Minnesota foundry closes over high energy costs, as the state pushes 100% renewable energy

Northern Foundry shut down, laying off 91 employees, citing increasing electricity rates. Minnesota passed a law in 2023 committing to 100% renewable energy by 2040.
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A foundry in Hibbing, Minn., is closing, citing rising electricity rates as the primary reason. Northern Foundry in northeast Minnesota, the Star Tribune reports, will be shutting down and laying off 91 employees.

“Minnesota Power's repeated electricity rate increases ... mean Northern Foundry pays substantially more per kilowatt hour than MTI's other facilities,” the foundry’s parent company, Metal Technologies Inc., said in a statement, according to the Star Tribune.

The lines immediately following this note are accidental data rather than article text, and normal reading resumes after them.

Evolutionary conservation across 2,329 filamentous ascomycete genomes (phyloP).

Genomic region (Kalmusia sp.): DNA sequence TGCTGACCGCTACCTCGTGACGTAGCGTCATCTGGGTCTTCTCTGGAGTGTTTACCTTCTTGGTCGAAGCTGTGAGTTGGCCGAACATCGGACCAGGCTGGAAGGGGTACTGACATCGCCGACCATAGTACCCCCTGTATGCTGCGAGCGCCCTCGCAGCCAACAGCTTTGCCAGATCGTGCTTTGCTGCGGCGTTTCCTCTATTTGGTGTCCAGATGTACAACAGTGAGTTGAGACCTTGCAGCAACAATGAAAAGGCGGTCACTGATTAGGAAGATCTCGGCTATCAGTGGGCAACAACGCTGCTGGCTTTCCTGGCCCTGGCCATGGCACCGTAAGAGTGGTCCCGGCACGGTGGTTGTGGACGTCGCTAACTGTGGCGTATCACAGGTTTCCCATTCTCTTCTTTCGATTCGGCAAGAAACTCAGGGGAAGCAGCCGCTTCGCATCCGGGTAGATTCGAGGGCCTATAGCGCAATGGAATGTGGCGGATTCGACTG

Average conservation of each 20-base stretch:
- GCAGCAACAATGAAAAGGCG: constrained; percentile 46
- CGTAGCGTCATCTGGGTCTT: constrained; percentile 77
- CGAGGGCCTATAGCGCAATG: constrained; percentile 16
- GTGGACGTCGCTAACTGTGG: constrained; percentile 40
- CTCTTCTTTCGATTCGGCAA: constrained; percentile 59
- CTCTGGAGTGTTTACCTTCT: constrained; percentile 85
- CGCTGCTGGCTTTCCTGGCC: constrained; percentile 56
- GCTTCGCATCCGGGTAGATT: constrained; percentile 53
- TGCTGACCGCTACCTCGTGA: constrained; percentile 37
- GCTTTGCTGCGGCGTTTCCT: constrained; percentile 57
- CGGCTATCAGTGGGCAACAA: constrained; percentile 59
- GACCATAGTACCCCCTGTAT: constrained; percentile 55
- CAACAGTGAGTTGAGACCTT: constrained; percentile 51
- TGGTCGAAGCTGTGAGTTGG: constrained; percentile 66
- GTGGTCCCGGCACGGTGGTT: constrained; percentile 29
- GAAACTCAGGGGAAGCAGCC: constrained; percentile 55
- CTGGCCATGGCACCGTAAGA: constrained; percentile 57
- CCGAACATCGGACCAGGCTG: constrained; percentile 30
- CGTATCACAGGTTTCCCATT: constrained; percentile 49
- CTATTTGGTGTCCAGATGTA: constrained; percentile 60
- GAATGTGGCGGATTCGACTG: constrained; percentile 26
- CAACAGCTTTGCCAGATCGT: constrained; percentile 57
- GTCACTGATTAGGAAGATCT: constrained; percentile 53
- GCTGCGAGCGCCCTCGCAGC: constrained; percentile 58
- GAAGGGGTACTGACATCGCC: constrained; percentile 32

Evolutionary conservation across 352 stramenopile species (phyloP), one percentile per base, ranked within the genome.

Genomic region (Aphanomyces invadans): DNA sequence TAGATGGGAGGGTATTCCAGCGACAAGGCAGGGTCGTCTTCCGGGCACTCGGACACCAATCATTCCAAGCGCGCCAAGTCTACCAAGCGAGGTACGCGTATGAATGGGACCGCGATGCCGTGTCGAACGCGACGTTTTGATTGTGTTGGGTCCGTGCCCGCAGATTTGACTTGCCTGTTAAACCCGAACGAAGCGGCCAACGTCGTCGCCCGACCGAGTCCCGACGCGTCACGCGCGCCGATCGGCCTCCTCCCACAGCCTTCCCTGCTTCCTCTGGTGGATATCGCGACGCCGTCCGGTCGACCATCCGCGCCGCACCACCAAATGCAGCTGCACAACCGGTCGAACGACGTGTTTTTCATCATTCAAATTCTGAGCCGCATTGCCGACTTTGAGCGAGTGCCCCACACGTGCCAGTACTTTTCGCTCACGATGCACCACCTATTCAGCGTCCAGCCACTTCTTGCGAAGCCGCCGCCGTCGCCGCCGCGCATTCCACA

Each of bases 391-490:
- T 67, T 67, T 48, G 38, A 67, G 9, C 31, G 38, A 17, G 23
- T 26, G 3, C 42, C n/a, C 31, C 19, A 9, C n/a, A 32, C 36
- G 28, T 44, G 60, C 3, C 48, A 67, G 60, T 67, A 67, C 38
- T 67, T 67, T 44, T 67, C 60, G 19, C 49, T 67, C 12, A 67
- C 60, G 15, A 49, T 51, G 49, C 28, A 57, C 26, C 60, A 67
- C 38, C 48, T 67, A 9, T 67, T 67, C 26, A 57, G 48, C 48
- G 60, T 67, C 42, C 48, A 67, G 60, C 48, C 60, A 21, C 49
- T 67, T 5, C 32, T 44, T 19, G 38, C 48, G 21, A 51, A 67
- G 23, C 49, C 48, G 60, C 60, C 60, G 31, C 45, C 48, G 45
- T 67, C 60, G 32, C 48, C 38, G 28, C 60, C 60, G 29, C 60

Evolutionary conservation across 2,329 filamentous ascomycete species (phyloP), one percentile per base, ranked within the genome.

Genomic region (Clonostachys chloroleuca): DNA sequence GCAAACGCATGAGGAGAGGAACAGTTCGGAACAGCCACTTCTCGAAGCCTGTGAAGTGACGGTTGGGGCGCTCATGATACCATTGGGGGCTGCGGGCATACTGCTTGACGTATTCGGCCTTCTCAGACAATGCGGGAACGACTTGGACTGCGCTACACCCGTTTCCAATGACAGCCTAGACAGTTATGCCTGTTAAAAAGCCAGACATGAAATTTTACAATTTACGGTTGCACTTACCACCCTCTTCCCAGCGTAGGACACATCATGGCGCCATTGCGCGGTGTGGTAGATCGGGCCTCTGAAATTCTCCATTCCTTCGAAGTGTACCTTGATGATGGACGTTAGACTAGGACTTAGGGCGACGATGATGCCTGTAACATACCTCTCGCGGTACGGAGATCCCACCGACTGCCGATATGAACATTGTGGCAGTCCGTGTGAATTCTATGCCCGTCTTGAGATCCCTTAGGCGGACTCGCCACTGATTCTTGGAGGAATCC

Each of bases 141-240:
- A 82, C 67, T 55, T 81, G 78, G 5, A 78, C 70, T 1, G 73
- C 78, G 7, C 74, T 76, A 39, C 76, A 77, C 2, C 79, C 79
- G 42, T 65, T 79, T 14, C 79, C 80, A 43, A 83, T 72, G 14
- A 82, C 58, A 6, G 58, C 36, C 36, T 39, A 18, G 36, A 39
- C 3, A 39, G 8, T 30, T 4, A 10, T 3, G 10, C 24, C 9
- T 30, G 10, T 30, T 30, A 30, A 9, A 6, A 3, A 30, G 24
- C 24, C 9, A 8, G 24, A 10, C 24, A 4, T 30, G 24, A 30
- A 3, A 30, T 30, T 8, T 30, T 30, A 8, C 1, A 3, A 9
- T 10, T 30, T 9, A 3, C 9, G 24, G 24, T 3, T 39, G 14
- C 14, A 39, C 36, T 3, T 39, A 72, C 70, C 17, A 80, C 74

Minnesota has been pursuing an aggressive effort to transition its electrical grid away from fossil fuels, and last year, the state passed a law committing to 100% renewable energy by 2040. According to Mitch Rolling and Isaac Orr, policy fellows for the Center of the American Experiment, Minnesota Power, the utility that served Northern Foundry, increased its industrial electricity prices 62% between 2009 and 2023, compared to the U.S. average of 18%.

Green energy policies have been hitting industries in other states with decreased electricity supply and rising rates, including a semiconductor plant in New York. Cryptocurrency operations are also under scrutiny due to their high energy demand.

Rolling and Orr estimate the increases cost the foundry about $1.2 million per year, which is about 27% the company’s payroll.

“Hopefully, the loss of the Northern Foundry can serve as a warning sign to policymakers so they understand that enacting the same policies as Europe and expecting different results is a recipe for green deindustrialization,” Rolling and Orr write on the “Energy Bad Boys” Substack.